News Roundup: Sunshine

  • The Summit at Snoqualmie shuts Hidden Valley for the season due to an “unusual mechanical problem.”
  • Sugarloaf closes King Pine due to a sheave assembly issue.
  • Dave Brownlie, former head of Whistler Blackcomb and current Revelstoke President, weighs in on the state of the British Columbia ski industry and his company’s plans for Grouse Mountain.
  • The Colorado Sun interviews three Colorado resort pioneers about industry trends and challenges.
  • As the gondola at Mont-Sainte-Anne reopens, the resort says an external power issue caused last month’s sudden stop.  A lawsuit has been filed and the power company denies responsibility.
  • Just the Leitner portion of Mexico City’s new urban gondola network will feature seven stations and 300 cabins.
  • Experienced resort executives Andy and Jace Wirth may take over operations at Granby Ranch.
  • Limited Ikon/Mountain Collective visits to Arapahoe Basin are 69 percent lower than unlimited Epic visits last year and the “experience is way up,” says Al Henceroth.
  • Another informative podcast from Stuart Winchester features an executive from Mountain Creek and Big Snow talking about the next new lift and a possible Big Snow Miami.
  • Smugglers’ Notch has no intentions of losing its independence or ditching its fleet of fixed grip double chairs.
  • Whitefish will begin work in Hellroaring Basin this summer and move the current Hellroaring triple to a new alignment in 2021.

Revelstoke Owner Set to Buy Vancouver’s Grouse Mountain

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Grouse Mountain Resort will once again be Canadian owned by the end of the month.  Shanghai-based China Minsheng Investment Group has agreed to sell the resort to Northland Properties, a conglomerate which owns Revelstoke Mountain Resort along with numerous hotels and an NHL franchise.  “With our strong family and company roots in Vancouver BC, we are excited with the opportunity to make this acquisition,” said Tom Gaglardi, President and CEO of Northland Properties Corporation. “We look forward to working closely with the existing team and leadership group, as well the community to ensure we maintain and evolve the iconic Grouse Mountain experience for all of our visitors.”

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Grouse Mountain operates four Leitner-Poma quad lifts and is accessed exclusively by aerial tramways as there are no public roads to the area.  The Canadian Broadcasting Corporation reports replacing the Blue Skyride is a top priority for the new owner.  The aerial tramway was built in 1965 and carries only 44 passengers per car when open.  Even with the 1976 Red Skyride next door, the tramways often prove inadequate for moving large numbers of people, especially during stormy weather.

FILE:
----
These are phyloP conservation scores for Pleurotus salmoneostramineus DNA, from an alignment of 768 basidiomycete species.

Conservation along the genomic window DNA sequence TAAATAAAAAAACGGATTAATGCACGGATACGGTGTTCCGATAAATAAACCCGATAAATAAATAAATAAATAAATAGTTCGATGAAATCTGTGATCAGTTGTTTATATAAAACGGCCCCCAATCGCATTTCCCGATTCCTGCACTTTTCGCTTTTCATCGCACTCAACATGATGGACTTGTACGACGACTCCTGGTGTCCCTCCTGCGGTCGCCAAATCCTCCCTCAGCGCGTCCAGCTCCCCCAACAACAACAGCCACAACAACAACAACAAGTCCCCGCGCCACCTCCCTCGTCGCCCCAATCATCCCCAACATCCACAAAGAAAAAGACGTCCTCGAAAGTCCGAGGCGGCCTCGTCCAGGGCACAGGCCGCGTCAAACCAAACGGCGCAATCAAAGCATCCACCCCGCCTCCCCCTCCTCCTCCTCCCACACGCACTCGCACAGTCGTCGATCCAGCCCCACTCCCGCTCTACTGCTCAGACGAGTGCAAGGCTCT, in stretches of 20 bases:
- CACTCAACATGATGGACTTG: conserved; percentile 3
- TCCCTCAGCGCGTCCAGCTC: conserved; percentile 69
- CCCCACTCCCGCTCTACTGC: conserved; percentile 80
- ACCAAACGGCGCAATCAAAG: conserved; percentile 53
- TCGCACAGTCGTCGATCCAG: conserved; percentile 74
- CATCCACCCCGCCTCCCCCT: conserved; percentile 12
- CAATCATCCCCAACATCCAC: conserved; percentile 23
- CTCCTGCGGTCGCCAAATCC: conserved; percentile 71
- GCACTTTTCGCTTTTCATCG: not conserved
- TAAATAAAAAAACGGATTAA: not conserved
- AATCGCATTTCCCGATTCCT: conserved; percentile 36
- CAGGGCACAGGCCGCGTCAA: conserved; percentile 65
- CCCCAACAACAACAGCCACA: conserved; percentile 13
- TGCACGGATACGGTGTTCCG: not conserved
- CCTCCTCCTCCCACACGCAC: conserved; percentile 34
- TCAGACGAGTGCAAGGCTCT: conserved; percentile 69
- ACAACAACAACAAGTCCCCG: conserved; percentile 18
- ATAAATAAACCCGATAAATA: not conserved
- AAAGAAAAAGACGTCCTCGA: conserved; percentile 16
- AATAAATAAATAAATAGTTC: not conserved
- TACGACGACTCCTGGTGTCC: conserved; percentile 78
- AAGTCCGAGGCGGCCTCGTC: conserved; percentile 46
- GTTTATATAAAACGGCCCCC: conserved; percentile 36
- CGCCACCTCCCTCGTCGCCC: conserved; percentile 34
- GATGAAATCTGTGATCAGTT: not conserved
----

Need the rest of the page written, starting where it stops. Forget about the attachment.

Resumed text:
“We welcome the opportunity to join Canada’s fastest growing hospitality group,” said Michael Cameron, President of Grouse Mountain Resort.  “As a leader in the hotel and restaurant industry, Northland Properties has shown tremendous growth and innovation across their diversified group of companies.  We look forward to working together, recognizing the accomplishments that the Grouse Mountain Resort and its team have achieved over the years and continuing to build on that success.”

News Roundup: Super Cool

 

News Roundup: Four Too Many

News Roundup: T-Bar Rebirth

  • Gould Academy is fundraising to put a T-Bar up Monday Mourning at Sunday River but hasn’t signed a contract yet, I’m told.  The race training lift could become New England’s sixth new T-Bar in three years.
  • Grouse Mountain sells to Chinese and Canadian investors, Blue Knob goes to a group of Pittsburgh skiers.
  • Waterville Valley’s new High Country T-Bar would follow an all-new alignment starting lower and ending higher than the current double.
  • LiftDigital safety bar displays to debut at Wachusett and on the Super Gauge Express at Winter Park.
  • Homeowners and insurers may sue the Christchurch Adventure Park in New Zealand over its decision to keep a brand new Doppelmayr high-speed quad running during a wildfire in an effort to save the haul rope.  A video allegedly shows burning chairs starting new fires along the 5,790-foot lift line. The haul rope was written off and the park remains closed five months later.
  • LST’s first detachable finally opens to the public in France.
  • Val Neigette, Quebec is closing and selling off equipment, including a 1990 Doppelmayr quad chair.
  • Developer floats building a gondola across Interstate 25 in Loveland, Colorado.
  • Aspen Snowmass COO David Perry leaves Skico to help launch new, still nameless company which will include Intrawest, KSL and Mammoth resorts.
  • Sunshine Village and Parks Canada fight hard to prevent a wildfire from crossing into the ski area.
  • Disney Skyliner’s first lift line is already cut.
  • Steamboat gondola reopening delayed a third time for more testing with the CPTSB.

Instagram Tuesday: Drone

Every Tuesday, I feature my favorite Instagram photos from around the lift world.

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News Roundup: Leitner

News Roundup: Big Week

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Garaventa recently fabricated new hangers for the Grouse Mountain Red Skyride cabins so riders can stand on the roof for an extra charge. Photo credit: Max U.

Instagram Tuesday: Cabins

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Instagram Tuesday: Carriage Ride

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